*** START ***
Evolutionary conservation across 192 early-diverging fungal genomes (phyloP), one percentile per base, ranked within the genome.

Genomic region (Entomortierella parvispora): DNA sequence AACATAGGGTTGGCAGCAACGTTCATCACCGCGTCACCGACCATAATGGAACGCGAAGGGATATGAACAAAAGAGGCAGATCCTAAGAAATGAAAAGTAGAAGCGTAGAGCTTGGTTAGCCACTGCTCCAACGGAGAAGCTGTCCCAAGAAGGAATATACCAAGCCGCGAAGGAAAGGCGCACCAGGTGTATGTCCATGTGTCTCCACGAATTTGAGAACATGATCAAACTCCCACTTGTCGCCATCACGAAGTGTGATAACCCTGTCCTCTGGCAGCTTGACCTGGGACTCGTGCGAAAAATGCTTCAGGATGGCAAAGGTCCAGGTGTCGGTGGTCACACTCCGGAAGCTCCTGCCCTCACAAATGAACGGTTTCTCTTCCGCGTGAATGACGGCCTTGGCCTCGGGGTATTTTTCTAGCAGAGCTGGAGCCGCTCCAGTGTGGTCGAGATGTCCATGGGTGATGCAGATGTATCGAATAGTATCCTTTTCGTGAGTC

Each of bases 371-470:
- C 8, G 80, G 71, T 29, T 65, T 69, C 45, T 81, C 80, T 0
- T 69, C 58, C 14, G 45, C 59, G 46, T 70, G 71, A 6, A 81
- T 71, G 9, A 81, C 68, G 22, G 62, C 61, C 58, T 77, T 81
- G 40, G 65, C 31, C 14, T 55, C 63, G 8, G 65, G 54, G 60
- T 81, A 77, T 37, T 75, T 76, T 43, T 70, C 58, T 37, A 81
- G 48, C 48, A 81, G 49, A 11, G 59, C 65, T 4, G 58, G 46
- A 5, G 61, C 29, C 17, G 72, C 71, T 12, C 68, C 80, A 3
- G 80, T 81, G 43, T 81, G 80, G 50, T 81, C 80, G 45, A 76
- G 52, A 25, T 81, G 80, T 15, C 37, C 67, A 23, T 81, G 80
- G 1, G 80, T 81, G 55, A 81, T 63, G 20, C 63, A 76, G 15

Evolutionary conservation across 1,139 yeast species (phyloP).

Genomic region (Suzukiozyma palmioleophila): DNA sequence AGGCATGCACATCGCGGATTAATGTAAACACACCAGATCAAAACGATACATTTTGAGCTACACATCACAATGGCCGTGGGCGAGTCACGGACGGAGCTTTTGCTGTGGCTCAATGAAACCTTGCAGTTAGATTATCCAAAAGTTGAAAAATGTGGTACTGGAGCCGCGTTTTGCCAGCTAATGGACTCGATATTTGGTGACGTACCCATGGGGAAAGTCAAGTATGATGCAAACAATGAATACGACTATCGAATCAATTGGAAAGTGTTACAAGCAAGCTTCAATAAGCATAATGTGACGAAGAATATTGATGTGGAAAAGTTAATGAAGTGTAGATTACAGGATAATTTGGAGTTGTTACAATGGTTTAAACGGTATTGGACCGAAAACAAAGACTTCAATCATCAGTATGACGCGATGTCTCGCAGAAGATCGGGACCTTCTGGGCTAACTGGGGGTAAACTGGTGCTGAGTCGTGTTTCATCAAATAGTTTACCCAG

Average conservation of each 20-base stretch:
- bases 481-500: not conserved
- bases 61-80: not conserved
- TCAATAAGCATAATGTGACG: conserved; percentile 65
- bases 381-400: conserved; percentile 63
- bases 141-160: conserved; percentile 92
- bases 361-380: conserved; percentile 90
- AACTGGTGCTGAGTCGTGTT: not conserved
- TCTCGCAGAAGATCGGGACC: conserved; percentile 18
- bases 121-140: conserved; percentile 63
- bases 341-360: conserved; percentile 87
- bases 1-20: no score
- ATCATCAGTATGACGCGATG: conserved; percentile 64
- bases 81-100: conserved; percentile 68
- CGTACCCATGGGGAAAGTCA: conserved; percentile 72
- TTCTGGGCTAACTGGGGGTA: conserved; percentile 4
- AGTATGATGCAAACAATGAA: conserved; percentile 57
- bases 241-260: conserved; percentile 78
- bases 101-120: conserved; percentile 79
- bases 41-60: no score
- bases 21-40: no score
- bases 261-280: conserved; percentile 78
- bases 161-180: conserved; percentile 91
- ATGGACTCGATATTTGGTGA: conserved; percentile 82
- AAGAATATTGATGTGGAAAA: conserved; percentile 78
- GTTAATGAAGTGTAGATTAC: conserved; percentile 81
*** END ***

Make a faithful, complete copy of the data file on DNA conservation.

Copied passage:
Evolutionary conservation across 192 early-diverging fungal genomes (phyloP), one percentile per base, ranked within the genome.

Genomic region (Entomortierella parvispora): DNA sequence AACATAGGGTTGGCAGCAACGTTCATCACCGCGTCACCGACCATAATGGAACGCGAAGGGATATGAACAAAAGAGGCAGATCCTAAGAAATGAAAAGTAGAAGCGTAGAGCTTGGTTAGCCACTGCTCCAACGGAGAAGCTGTCCCAAGAAGGAATATACCAAGCCGCGAAGGAAAGGCGCACCAGGTGTATGTCCATGTGTCTCCACGAATTTGAGAACATGATCAAACTCCCACTTGTCGCCATCACGAAGTGTGATAACCCTGTCCTCTGGCAGCTTGACCTGGGACTCGTGCGAAAAATGCTTCAGGATGGCAAAGGTCCAGGTGTCGGTGGTCACACTCCGGAAGCTCCTGCCCTCACAAATGAACGGTTTCTCTTCCGCGTGAATGACGGCCTTGGCCTCGGGGTATTTTTCTAGCAGAGCTGGAGCCGCTCCAGTGTGGTCGAGATGTCCATGGGTGATGCAGATGTATCGAATAGTATCCTTTTCGTGAGTC

Each of bases 371-470:
- C 8, G 80, G 71, T 29, T 65, T 69, C 45, T 81, C 80, T 0
- T 69, C 58, C 14, G 45, C 59, G 46, T 70, G 71, A 6, A 81
- T 71, G 9, A 81, C 68, G 22, G 62, C 61, C 58, T 77, T 81
- G 40, G 65, C 31, C 14, T 55, C 63, G 8, G 65, G 54, G 60
- T 81, A 77, T 37, T 75, T 76, T 43, T 70, C 58, T 37, A 81
- G 48, C 48, A 81, G 49, A 11, G 59, C 65, T 4, G 58, G 46
- A 5, G 61, C 29, C 17, G 72, C 71, T 12, C 68, C 80, A 3
- G 80, T 81, G 43, T 81, G 80, G 50, T 81, C 80, G 45, A 76
- G 52, A 25, T 81, G 80, T 15, C 37, C 67, A 23, T 81, G 80
- G 1, G 80, T 81, G 55, A 81, T 63, G 20, C 63, A 76, G 15

Evolutionary conservation across 1,139 yeast species (phyloP).

Genomic region (Suzukiozyma palmioleophila): DNA sequence AGGCATGCACATCGCGGATTAATGTAAACACACCAGATCAAAACGATACATTTTGAGCTACACATCACAATGGCCGTGGGCGAGTCACGGACGGAGCTTTTGCTGTGGCTCAATGAAACCTTGCAGTTAGATTATCCAAAAGTTGAAAAATGTGGTACTGGAGCCGCGTTTTGCCAGCTAATGGACTCGATATTTGGTGACGTACCCATGGGGAAAGTCAAGTATGATGCAAACAATGAATACGACTATCGAATCAATTGGAAAGTGTTACAAGCAAGCTTCAATAAGCATAATGTGACGAAGAATATTGATGTGGAAAAGTTAATGAAGTGTAGATTACAGGATAATTTGGAGTTGTTACAATGGTTTAAACGGTATTGGACCGAAAACAAAGACTTCAATCATCAGTATGACGCGATGTCTCGCAGAAGATCGGGACCTTCTGGGCTAACTGGGGGTAAACTGGTGCTGAGTCGTGTTTCATCAAATAGTTTACCCAG

Average conservation of each 20-base stretch:
- bases 481-500: not conserved
- bases 61-80: not conserved
- TCAATAAGCATAATGTGACG: conserved; percentile 65
- bases 381-400: conserved; percentile 63
- bases 141-160: conserved; percentile 92
- bases 361-380: conserved; percentile 90
- AACTGGTGCTGAGTCGTGTT: not conserved
- TCTCGCAGAAGATCGGGACC: conserved; percentile 18
- bases 121-140: conserved; percentile 63
- bases 341-360: conserved; percentile 87
- bases 1-20: no score
- ATCATCAGTATGACGCGATG: conserved; percentile 64
- bases 81-100: conserved; percentile 68
- CGTACCCATGGGGAAAGTCA: conserved; percentile 72
- TTCTGGGCTAACTGGGGGTA: conserved; percentile 4
- AGTATGATGCAAACAATGAA: conserved; percentile 57
- bases 241-260: conserved; percentile 78
- bases 101-120: conserved; percentile 79
- bases 41-60: no score
- bases 21-40: no score
- bases 261-280: conserved; percentile 78
- bases 161-180: conserved; percentile 91
- ATGGACTCGATATTTGGTGA: conserved; percentile 82
- AAGAATATTGATGTGGAAAA: conserved; percentile 78
- GTTAATGAAGTGTAGATTAC: conserved; percentile 81